Because fans should be critical, too

Chapter Thirteen: “The Blue Spirit”

13

(Rating Out of 15)

According to creators Michael Dante DiMartino and Bryan Konietzko, if Avatar: the Last Airbender hadn’t been renewed by Nickelodeon to continue the series, “The Blue Spirit” would have been the very last episode of Avatar ever. The show would have left off on a lousy cliffhanger, and probably would have gone down in history as one of the gravest injustices since the cancellation of Firefly. Thank the unseen makers of the universe that that never happened, but it certainly provides an interesting perspective on why “The Blue Spirit” is what it is: a non-stop, twist-a-minute thrill ride in the tradition of “Winter Solstice.” I guess they figured if they were going to go now, they might as well go out with a bang.

“The Blue Spirit” is a great episode—one of Book One’s best, and most definitely one of the best looking!—but I couldn’t help but feel a little underwhelmed throughout a great deal of it. It was still exciting and funny for the most part (once again, no thanks to De Sena), so I’m not sure what was up. Maybe the episode centered a little too much around the mystery of the titular Blue Spirit, whose identity is all but obvious now. Maybe the eventual fate of Aang after his capture was also too emphasized, and that’s almost never a good thing: we know damn well that nothing bad is going to happen to Aang because he still has to save the world.

Whatever the case, it really prevents me from rating “The Blue Spirit” anything higher than a weak 13. But hey, the episode did plenty enough right to get that high a grade!

The episode opens with Commander Zhao requesting the services of the Yu Yan archers, a fierce group of the most absurdly accurate archers in the Fire Nation who could “pin a fly to a tree from a hundred yards away without killing it.”

The key word is "absurdly."

This request, however, is denied, as the colonel in charge of the archers won’t allow their talents to be wasted on Zhao’s “vanity project” of capturing the Avatar. But then something happens. A messenger hawk arrives with a message from the Firelord promoting Zhao to admiral. Which means he’s in total control around here and can actually do what he wants with this archers. Uh oh.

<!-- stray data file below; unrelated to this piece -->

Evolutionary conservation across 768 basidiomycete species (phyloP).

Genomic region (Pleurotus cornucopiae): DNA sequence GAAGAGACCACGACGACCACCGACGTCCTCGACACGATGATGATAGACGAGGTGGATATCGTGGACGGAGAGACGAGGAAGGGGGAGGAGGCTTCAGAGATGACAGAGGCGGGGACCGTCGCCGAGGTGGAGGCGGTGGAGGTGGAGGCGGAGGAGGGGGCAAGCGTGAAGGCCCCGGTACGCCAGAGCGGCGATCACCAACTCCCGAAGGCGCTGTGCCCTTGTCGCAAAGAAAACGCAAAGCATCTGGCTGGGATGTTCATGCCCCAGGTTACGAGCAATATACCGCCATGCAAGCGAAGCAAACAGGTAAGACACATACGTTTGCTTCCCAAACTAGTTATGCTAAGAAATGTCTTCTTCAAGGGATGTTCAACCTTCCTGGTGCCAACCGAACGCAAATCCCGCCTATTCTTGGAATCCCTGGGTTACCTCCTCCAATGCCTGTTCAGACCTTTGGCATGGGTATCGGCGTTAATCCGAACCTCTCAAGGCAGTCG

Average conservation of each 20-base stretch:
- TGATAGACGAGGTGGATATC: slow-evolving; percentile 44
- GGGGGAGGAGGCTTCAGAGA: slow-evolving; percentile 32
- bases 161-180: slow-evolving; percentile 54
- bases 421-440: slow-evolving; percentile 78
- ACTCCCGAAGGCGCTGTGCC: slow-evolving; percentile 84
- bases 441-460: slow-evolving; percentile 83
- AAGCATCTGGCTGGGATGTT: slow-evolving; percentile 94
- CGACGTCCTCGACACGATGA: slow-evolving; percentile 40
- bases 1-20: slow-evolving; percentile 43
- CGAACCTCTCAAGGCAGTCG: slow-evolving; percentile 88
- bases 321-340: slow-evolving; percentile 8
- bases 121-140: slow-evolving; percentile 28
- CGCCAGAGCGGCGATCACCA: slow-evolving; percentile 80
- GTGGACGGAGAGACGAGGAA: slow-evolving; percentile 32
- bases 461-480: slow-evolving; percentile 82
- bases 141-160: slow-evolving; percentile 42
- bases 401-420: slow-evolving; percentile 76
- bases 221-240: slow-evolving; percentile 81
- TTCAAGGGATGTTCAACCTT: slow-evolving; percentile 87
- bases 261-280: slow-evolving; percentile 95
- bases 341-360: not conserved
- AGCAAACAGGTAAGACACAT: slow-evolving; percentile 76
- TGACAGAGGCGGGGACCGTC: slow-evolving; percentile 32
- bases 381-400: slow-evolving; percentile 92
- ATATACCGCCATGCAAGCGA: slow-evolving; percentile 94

Out in the middle of nowhere, Sokka has developed a fever from the events in “The Storm.” In terms of storytelling—carrying over elements of past episodes in a creative way—this is pretty clever. Unfortunately, as usual, Sokka’s “humorous” ramblings are not. No matter what mental state Sokka’s in, he’s just not always that funny.

Anyway, Sokka and Katara, who is also starting to get sick, need medicine fast. Aang leaves to find some, but goes on foot as there’s a storm coming, thus leaving his staff behind (another clever plot point!). Luckily he can run freakishly fast. So fast that when he runs past a Fire Nation lookout post, he inadvertently blows away the post and the two lookouts’ skepticism of his existence and abilities.

Meanwhile, on Zuko’s ship, Zuko and Iroh learn off Zhao’s promotion. This does little to boost Zuko’s confidence, as his hope of capturing the Avatar has been reduced to nothing. And you know what? I genuinely feel sorry for him. Who didn’t, actually?

Aang finds the isolated home of a Herbalist, a crazy old lady who lives alone with her cat Miyuki. She’s pretty funny, and her cure for Sokka and Katara’s fever is equally amusing: gather a few frozen frogs from the swamp, and have the two siblings suck on them before they thaw out and lose their remedy. We have DiMartino, the nature freak of the two creators, to thank for that peculiar plot element.

She certainly looks like she knows what she's talking about.

And that’s really about it in the way of plot. Then the action starts, and Aang is attacked by the Yu Yan archers. This chase is made all the more thrilling by how agile these guys are. They’re not just archers; they’re fucking trapeze artists! Why weren’t these guys hunting the Avatar before? I’ll have to agree with Zhao on this one: their talents were wasted on basic security.